(New England and mid-Atlantic Regions) (1720–1780) The defining characteristics of Georgian architecture are website, accessed October 24, 2009</ref> All rooms branch off of these. Georgian buildings, in the English manner were ideally in brick, with wood trim, wooden columns and entablatures painted white. In the US, one found both brick buildings as well as those in wood with clapboards. They were usually painted white, though sometimes a pale yellow. This differentiated them from most other structures that were usually not painted.
A Georgian Colonial-style house usually has a formally-defined living room, dining room and sometimes a family room. The bedrooms are typically on the second floor. They also have one or two chimneys that can be very large. Also the stone walls of the structure would be made two feet in width. This was common because of the lack of wooden frames in the structures.
- List of house types
- List of house styles
- Colonial Revival architecture
- Spanish Colonial Revival architecture
- Federal architecture
- Cape Cod (house)
- ^ Colonial House Styles and Examples, OldHouses.com website (Copley Internet Systems, Inc.), accessed October 24, 2009
- ^ a b Colonial architecture in North America, Enyclopedia Britannica Online, accessed October 23, 2009
- ^ Early New England Colonial 1640–1780, Antique Homes website, accessed October 24, 2009
- ^ Lester Walker (1996), American Shelter : An Illustrated Encyclopedia of the American Home, p. 92. (1998 edition: ISBN 978-0-87951-871-4 and ISBN 0-87951-871-5)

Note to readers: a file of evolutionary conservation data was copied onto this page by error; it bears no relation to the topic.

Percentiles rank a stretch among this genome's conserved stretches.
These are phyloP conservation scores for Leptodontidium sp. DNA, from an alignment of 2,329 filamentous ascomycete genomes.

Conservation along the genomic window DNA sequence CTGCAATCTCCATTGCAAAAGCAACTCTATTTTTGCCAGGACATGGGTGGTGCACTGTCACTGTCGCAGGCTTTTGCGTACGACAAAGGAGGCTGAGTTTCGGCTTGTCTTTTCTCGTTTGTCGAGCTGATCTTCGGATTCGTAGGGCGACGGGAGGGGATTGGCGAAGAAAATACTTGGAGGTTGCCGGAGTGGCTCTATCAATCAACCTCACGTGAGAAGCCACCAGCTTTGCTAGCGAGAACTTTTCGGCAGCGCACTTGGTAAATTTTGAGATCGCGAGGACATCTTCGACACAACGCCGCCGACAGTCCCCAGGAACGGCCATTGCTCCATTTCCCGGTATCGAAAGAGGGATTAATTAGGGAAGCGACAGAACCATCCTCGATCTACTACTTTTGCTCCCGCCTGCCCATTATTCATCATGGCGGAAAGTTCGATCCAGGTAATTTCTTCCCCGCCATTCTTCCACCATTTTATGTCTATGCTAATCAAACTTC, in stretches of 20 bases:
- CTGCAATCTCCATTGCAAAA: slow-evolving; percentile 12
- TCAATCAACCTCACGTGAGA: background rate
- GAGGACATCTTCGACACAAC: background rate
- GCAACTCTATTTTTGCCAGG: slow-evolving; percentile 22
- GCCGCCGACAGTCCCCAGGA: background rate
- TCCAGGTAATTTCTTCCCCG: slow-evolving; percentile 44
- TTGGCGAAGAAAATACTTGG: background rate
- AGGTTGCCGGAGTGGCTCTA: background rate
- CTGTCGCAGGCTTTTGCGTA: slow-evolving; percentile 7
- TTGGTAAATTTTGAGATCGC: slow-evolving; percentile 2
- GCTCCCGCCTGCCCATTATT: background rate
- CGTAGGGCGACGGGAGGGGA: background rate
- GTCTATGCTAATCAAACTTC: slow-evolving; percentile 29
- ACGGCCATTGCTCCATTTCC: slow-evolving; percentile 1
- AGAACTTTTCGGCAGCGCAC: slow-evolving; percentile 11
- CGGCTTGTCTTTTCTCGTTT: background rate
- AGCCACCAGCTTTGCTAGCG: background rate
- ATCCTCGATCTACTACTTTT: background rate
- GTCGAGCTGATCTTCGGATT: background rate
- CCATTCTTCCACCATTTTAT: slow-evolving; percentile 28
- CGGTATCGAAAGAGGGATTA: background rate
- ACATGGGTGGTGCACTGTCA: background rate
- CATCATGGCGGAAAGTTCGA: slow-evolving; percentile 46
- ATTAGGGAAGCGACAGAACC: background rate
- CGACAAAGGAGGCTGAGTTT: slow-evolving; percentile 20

- ^ Lester Walker (1996), American Shelter : An Illustrated Encyclopedia of the American Home, p. 41. (1998 edition: ISBN 978-0-87951-871-4 and ISBN 0-87951-871-5)
- ^ Hudson Valley Architecture: The Colonial Era (1609–1783), Hudson River Valley Institute website, accessed October 24, 2009
- ^ Lester Walker (1996), American Shelter : An Illustrated Encyclopedia of the American Home, p. 58. (1998 edition: ISBN 978-0-87951-871-4 and ISBN 0-87951-871-5)
- ^ Lester Walker (1996), American Shelter : An Illustrated Encyclopedia of the American Home, p. 72. (1998 edition: ISBN 978-0-87951-871-4 and ISBN 0-87951-871-5)
- Historic Home - New England Antique Real Estate
- Wells-Thorn House, Deerfield, Massachusetts
- About: Colonial Houses
- Examples of Colonial House style at Colonial Williamsburg, Virginia
- Examples of Colonial House style at Colonial Salem, Massachusetts
- The Restoration of a Colonial House in Virginia
- Colonial House PBS series.